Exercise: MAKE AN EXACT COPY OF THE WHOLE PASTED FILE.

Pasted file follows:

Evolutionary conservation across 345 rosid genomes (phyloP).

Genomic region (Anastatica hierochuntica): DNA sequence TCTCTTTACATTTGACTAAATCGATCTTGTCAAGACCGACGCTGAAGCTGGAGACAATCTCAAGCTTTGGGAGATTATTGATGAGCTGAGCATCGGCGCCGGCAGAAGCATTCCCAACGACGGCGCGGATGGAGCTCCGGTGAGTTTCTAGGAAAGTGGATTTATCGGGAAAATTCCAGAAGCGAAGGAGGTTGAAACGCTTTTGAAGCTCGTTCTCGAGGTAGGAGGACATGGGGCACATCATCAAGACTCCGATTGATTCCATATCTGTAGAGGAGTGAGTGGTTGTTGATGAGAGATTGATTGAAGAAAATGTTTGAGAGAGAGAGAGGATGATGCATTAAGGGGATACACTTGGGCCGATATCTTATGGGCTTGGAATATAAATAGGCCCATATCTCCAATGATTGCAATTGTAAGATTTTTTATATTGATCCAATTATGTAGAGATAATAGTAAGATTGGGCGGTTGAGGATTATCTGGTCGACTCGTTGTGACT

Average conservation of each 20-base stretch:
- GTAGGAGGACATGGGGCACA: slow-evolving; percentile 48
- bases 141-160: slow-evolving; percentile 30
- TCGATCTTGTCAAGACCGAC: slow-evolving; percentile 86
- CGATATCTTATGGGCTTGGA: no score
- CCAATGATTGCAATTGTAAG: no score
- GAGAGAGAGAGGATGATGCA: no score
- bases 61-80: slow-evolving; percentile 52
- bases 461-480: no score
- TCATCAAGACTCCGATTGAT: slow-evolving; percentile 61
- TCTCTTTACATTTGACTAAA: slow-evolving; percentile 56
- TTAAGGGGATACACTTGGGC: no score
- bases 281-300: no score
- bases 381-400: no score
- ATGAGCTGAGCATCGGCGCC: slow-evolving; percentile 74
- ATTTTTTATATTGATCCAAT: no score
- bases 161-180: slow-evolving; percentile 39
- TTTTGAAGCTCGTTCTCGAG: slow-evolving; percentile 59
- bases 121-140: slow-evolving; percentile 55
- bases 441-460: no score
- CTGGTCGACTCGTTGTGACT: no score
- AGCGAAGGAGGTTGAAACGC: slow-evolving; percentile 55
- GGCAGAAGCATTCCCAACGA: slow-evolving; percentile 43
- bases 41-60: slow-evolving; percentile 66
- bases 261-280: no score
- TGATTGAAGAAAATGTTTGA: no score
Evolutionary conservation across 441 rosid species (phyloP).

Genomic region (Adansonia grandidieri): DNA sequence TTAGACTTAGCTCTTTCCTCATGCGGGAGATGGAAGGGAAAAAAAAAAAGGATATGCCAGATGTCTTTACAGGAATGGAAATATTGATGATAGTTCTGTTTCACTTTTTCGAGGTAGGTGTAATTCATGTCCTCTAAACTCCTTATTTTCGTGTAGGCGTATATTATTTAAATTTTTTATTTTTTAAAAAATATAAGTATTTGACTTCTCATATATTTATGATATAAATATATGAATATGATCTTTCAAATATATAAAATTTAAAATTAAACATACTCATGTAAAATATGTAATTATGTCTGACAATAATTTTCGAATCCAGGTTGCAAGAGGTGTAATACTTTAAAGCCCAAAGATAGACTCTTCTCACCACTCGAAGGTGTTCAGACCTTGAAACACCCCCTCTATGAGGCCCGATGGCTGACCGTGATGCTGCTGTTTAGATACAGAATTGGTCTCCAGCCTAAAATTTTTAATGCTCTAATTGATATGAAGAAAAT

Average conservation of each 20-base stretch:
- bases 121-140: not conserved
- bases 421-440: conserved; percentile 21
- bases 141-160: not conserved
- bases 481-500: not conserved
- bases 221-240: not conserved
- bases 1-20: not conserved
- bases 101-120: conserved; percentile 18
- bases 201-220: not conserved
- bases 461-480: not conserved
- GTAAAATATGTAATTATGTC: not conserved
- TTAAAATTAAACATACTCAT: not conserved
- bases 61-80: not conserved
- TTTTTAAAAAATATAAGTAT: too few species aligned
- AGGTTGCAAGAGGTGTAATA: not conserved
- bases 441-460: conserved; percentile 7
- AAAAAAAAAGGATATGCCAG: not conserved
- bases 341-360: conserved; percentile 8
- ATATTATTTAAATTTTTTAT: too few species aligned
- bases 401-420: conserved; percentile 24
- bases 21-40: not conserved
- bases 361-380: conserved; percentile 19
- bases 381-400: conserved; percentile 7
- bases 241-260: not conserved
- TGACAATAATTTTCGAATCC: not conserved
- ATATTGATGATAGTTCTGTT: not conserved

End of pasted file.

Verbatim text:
Evolutionary conservation across 345 rosid genomes (phyloP).

Genomic region (Anastatica hierochuntica): DNA sequence TCTCTTTACATTTGACTAAATCGATCTTGTCAAGACCGACGCTGAAGCTGGAGACAATCTCAAGCTTTGGGAGATTATTGATGAGCTGAGCATCGGCGCCGGCAGAAGCATTCCCAACGACGGCGCGGATGGAGCTCCGGTGAGTTTCTAGGAAAGTGGATTTATCGGGAAAATTCCAGAAGCGAAGGAGGTTGAAACGCTTTTGAAGCTCGTTCTCGAGGTAGGAGGACATGGGGCACATCATCAAGACTCCGATTGATTCCATATCTGTAGAGGAGTGAGTGGTTGTTGATGAGAGATTGATTGAAGAAAATGTTTGAGAGAGAGAGAGGATGATGCATTAAGGGGATACACTTGGGCCGATATCTTATGGGCTTGGAATATAAATAGGCCCATATCTCCAATGATTGCAATTGTAAGATTTTTTATATTGATCCAATTATGTAGAGATAATAGTAAGATTGGGCGGTTGAGGATTATCTGGTCGACTCGTTGTGACT

Average conservation of each 20-base stretch:
- GTAGGAGGACATGGGGCACA: slow-evolving; percentile 48
- bases 141-160: slow-evolving; percentile 30
- TCGATCTTGTCAAGACCGAC: slow-evolving; percentile 86
- CGATATCTTATGGGCTTGGA: no score
- CCAATGATTGCAATTGTAAG: no score
- GAGAGAGAGAGGATGATGCA: no score
- bases 61-80: slow-evolving; percentile 52
- bases 461-480: no score
- TCATCAAGACTCCGATTGAT: slow-evolving; percentile 61
- TCTCTTTACATTTGACTAAA: slow-evolving; percentile 56
- TTAAGGGGATACACTTGGGC: no score
- bases 281-300: no score
- bases 381-400: no score
- ATGAGCTGAGCATCGGCGCC: slow-evolving; percentile 74
- ATTTTTTATATTGATCCAAT: no score
- bases 161-180: slow-evolving; percentile 39
- TTTTGAAGCTCGTTCTCGAG: slow-evolving; percentile 59
- bases 121-140: slow-evolving; percentile 55
- bases 441-460: no score
- CTGGTCGACTCGTTGTGACT: no score
- AGCGAAGGAGGTTGAAACGC: slow-evolving; percentile 55
- GGCAGAAGCATTCCCAACGA: slow-evolving; percentile 43
- bases 41-60: slow-evolving; percentile 66
- bases 261-280: no score
- TGATTGAAGAAAATGTTTGA: no score
Evolutionary conservation across 441 rosid species (phyloP).

Genomic region (Adansonia grandidieri): DNA sequence TTAGACTTAGCTCTTTCCTCATGCGGGAGATGGAAGGGAAAAAAAAAAAGGATATGCCAGATGTCTTTACAGGAATGGAAATATTGATGATAGTTCTGTTTCACTTTTTCGAGGTAGGTGTAATTCATGTCCTCTAAACTCCTTATTTTCGTGTAGGCGTATATTATTTAAATTTTTTATTTTTTAAAAAATATAAGTATTTGACTTCTCATATATTTATGATATAAATATATGAATATGATCTTTCAAATATATAAAATTTAAAATTAAACATACTCATGTAAAATATGTAATTATGTCTGACAATAATTTTCGAATCCAGGTTGCAAGAGGTGTAATACTTTAAAGCCCAAAGATAGACTCTTCTCACCACTCGAAGGTGTTCAGACCTTGAAACACCCCCTCTATGAGGCCCGATGGCTGACCGTGATGCTGCTGTTTAGATACAGAATTGGTCTCCAGCCTAAAATTTTTAATGCTCTAATTGATATGAAGAAAAT

Average conservation of each 20-base stretch:
- bases 121-140: not conserved
- bases 421-440: conserved; percentile 21
- bases 141-160: not conserved
- bases 481-500: not conserved
- bases 221-240: not conserved
- bases 1-20: not conserved
- bases 101-120: conserved; percentile 18
- bases 201-220: not conserved
- bases 461-480: not conserved
- GTAAAATATGTAATTATGTC: not conserved
- TTAAAATTAAACATACTCAT: not conserved
- bases 61-80: not conserved
- TTTTTAAAAAATATAAGTAT: too few species aligned
- AGGTTGCAAGAGGTGTAATA: not conserved
- bases 441-460: conserved; percentile 7
- AAAAAAAAAGGATATGCCAG: not conserved
- bases 341-360: conserved; percentile 8
- ATATTATTTAAATTTTTTAT: too few species aligned
- bases 401-420: conserved; percentile 24
- bases 21-40: not conserved
- bases 361-380: conserved; percentile 19
- bases 381-400: conserved; percentile 7
- bases 241-260: not conserved
- TGACAATAATTTTCGAATCC: not conserved
- ATATTGATGATAGTTCTGTT: not conserved